2012 Range Rover Evoque Price, Review & Picture – New Car Reviews, Range Rover’s new Evoque compact sports utility is virtually identical to the concept unveiled at Detroit 2008, the LRX. With its innovative design, the Evoque is in the vanguard of a new downsized luxury segment that has the automotive world chattering.
Think of the Evoque as the product of a marriage between a European sports hatchback such as the Mini Cooper and a compact sports utility such as the BMW X1. It’s a great ride, with positive handling, well-controlled body roll and terrific steering. The Evoque’s drive is crisper than anything else in its class or on the Land Rover roster. The Ford four-cylinder twin-scroll turbo motor pulls admirably for a 2-liter, though it burns through gas if you push it. The six-speed Aisin Warner auto transmission occasionally gets lost for a moment when you are just cruising. The chassis setup is biased towards on-road ride and handling, but there’s enough suspension to handle a bumpy ascent, and the new speed-adjustable descent control will ensure you make it back down safely.
The dual-view screen on the center console uses the Parallax Barrier Technology first introduced on the 2010 Range Rover. It allows the driver and passenger to view different images on the same screen based on their viewing angle. So while the passenger watches TV or a DVD, the driver sees navigation information. It works really well. Dual-view screens are still banned in the U.S., but Land Rover says it plans to challenge that rule.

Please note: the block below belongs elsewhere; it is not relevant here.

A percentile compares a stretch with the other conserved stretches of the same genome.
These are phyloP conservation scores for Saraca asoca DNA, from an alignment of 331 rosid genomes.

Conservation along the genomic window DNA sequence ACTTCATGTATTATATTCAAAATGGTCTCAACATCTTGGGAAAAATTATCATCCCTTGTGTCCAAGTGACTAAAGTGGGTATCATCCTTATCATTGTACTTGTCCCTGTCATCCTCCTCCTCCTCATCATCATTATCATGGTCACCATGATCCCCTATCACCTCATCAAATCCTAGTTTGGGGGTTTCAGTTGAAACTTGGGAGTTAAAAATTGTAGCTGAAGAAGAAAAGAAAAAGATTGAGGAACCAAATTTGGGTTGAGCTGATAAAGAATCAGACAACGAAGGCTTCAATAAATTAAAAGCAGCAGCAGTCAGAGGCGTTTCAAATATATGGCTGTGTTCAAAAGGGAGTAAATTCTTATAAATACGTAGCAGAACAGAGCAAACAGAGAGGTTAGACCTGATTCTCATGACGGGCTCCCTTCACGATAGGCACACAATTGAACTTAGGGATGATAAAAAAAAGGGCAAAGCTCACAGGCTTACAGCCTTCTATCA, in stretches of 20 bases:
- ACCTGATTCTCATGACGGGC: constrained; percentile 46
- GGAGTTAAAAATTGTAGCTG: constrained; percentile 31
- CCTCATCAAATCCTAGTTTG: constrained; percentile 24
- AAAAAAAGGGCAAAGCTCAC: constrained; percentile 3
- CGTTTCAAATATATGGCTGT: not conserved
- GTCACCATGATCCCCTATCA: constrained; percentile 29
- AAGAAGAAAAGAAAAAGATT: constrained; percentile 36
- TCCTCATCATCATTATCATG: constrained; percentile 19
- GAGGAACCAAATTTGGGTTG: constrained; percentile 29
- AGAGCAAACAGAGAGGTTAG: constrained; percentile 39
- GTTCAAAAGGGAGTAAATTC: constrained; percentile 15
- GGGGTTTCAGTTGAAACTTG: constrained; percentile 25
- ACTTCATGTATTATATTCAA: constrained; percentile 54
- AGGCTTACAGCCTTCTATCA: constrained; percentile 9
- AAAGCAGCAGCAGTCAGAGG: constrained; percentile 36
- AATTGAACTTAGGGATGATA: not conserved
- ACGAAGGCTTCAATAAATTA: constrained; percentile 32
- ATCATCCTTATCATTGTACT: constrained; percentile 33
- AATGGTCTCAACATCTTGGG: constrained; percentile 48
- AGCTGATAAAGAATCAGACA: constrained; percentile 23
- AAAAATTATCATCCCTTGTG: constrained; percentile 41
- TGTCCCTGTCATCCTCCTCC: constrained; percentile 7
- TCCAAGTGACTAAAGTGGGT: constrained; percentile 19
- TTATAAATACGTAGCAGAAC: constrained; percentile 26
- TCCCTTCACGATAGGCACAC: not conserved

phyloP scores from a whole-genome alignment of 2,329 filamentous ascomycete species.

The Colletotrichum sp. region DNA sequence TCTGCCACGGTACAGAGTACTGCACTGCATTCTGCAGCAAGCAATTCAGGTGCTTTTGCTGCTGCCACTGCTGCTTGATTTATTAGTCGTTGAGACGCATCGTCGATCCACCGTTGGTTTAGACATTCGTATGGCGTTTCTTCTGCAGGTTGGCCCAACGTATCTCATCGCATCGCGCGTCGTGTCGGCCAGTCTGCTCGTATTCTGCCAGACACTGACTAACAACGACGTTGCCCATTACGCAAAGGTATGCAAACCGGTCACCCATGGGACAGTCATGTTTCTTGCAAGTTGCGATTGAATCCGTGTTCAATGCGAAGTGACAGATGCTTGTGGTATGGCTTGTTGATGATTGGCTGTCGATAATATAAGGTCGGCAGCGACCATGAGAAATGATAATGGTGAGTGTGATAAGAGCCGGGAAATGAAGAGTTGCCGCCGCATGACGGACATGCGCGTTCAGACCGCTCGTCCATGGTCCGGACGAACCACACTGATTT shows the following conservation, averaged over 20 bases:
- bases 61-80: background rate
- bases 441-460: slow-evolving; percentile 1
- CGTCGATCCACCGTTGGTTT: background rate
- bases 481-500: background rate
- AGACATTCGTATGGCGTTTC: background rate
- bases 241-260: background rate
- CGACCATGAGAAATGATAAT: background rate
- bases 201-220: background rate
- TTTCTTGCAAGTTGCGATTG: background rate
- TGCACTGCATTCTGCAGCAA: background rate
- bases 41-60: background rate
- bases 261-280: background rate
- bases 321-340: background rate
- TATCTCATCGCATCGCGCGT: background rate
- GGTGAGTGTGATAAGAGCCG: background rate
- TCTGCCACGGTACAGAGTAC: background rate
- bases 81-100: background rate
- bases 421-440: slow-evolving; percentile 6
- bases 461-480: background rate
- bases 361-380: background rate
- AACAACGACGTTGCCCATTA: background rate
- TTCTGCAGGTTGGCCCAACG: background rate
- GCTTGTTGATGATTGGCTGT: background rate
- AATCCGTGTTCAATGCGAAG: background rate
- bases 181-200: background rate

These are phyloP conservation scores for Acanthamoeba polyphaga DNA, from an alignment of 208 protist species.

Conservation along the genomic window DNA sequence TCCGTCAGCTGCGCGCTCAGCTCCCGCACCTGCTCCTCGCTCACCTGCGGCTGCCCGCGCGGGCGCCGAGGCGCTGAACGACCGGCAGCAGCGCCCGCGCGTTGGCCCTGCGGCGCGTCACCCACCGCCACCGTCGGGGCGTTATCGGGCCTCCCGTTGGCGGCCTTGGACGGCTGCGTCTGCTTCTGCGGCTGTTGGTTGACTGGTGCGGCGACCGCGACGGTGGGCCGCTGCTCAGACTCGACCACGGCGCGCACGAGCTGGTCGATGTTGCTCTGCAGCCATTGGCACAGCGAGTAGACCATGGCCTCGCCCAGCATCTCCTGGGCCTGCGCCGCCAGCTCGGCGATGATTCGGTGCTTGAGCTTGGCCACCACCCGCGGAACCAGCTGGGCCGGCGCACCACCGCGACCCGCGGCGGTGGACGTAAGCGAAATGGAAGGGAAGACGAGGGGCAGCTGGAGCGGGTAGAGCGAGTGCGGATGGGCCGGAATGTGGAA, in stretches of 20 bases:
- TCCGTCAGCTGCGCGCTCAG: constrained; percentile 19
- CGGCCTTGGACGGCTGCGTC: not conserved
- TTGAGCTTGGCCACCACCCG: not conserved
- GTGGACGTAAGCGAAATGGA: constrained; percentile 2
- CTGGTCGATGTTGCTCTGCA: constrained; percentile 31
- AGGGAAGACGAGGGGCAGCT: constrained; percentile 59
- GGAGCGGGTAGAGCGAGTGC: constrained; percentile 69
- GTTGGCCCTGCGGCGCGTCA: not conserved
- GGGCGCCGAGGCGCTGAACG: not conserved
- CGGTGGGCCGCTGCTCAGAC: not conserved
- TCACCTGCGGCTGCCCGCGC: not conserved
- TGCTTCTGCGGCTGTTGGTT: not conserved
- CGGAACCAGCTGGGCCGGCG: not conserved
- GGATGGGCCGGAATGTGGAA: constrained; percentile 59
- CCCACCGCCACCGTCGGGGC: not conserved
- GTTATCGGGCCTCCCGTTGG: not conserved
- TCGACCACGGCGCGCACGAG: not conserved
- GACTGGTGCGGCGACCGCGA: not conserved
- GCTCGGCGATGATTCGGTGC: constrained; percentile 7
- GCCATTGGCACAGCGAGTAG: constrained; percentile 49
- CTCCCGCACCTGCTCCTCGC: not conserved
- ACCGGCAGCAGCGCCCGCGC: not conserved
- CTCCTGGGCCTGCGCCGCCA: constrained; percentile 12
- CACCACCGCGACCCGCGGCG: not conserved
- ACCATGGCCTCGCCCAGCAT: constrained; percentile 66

Try as they might, even the motor industry’s best engineering teams are struggling to match the steering feel and feedback of a good hydraulic setup with the latest generation of electronically assisted steering systems. The Evoque’s is good but imperfect. Oh, and those back seats are pretty cramped, especially in the three-door “coupe,” which has a lower roofline. Placed on a mantel, the jewel-like taillamps would look like modern art. We also love the glittering switches and dials on the facia borrowed from more expensive Range Rover models.
Inspired by the wartime U.S. Jeep, the original Land Rover was a boxy utility device. That all changed in 1970, when the little British automaker launched the world’s first luxury SUV, the Range Rover. Now Land Rover is trying to change the game again with this new baby version. There’s a real buzz about the 4×4 Evoque, and for good reason: It’s a small SUV that feels big and luxurious and drives like an all-weather European sports coupe. The Range Rover’s good looks are at the heart of the car’s appeal, so we have to credit Gerry McGovern’s design team for managing to keep the proportions of the 2008 LRX concept car. The Evoque is intended to attract a new range of younger, urban buyers. With a dazzling design and great handling, the Evoque has a good chance of doing just that.